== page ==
Coping With Preclinical Disability: Older Women's Experiences of Everyday Activities
Article first published online: 4 MAR 2010
© 2010 Sigma Theta Tau International
Journal of Nursing Scholarship
Volume 42, Issue 4, pages 439–447, December 2010
How to Cite
Lorenz, R. A. (2010), Coping With Preclinical Disability: Older Women's Experiences of Everyday Activities. Journal of Nursing Scholarship, 42: 439–447. doi: 10.1111/j.1547-5069.2010.01339.x
- Issue published online: 4 MAR 2010
- Article first published online: 4 MAR 2010
- Accepted: October 30, 2009.
- Preclinical disability;
Purpose: The purpose of this paper is to describe coping practices used by older women during preclinical disability.
Design: This paper was derived from qualitative data gathered during a larger multimethod longitudinal study. Twelve women (60 to 80 years of age) participated in baseline functional performance measures and then repeated in-depth interviews and participant observations over 18 months.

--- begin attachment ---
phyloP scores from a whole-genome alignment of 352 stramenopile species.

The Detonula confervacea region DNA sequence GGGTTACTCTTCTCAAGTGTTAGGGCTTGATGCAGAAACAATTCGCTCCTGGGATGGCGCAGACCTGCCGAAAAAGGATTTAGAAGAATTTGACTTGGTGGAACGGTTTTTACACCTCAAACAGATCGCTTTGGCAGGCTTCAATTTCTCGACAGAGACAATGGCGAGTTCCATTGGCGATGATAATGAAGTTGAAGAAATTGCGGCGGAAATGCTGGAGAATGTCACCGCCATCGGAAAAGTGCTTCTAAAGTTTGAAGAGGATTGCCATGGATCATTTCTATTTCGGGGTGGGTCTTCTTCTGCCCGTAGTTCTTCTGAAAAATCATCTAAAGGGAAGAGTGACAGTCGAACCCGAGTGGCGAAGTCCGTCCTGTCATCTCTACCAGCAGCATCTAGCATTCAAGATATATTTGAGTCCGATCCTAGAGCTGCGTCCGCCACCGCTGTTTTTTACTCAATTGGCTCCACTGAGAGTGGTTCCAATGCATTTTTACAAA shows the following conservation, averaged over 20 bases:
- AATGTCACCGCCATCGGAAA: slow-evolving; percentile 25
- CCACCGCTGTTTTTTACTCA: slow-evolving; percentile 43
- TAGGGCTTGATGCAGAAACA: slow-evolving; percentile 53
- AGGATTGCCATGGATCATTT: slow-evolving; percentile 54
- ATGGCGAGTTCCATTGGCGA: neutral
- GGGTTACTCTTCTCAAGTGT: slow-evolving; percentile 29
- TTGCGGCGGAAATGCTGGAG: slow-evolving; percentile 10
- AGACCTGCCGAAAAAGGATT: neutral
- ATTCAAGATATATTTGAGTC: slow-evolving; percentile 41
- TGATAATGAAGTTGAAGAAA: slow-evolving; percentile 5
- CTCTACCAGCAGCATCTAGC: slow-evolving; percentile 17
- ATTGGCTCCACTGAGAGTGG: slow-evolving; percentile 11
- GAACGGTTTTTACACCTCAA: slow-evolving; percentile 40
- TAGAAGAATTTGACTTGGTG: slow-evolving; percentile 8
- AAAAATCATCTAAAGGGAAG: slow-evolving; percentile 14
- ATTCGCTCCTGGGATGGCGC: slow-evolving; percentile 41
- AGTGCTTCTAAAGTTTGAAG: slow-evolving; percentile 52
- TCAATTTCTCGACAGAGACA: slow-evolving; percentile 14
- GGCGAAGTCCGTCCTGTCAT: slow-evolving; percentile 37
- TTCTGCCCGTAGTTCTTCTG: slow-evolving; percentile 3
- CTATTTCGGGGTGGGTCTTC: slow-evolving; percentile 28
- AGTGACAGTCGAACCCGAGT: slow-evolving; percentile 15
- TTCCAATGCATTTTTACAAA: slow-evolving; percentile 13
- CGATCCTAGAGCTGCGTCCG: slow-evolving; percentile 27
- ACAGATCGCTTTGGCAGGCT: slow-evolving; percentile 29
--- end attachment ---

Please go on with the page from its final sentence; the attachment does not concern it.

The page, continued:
Methods: A hermeneutic approach was used to interpret the in-depth interviews, participant observations, and field notes using three interrelated processes of thematic, exemplar, and identification of paradigm cases to identify coping practices.
Findings: Women coped with functional decline, such as difficulty getting up from the floor, in many different ways. Coping practices were grouped into five themes: resist, adapt, substitute, endure, and eliminate.
Clinical Relevance: These findings suggest that nurses need to realize outward appearances may mask the level of effort required for older women to complete daily activities.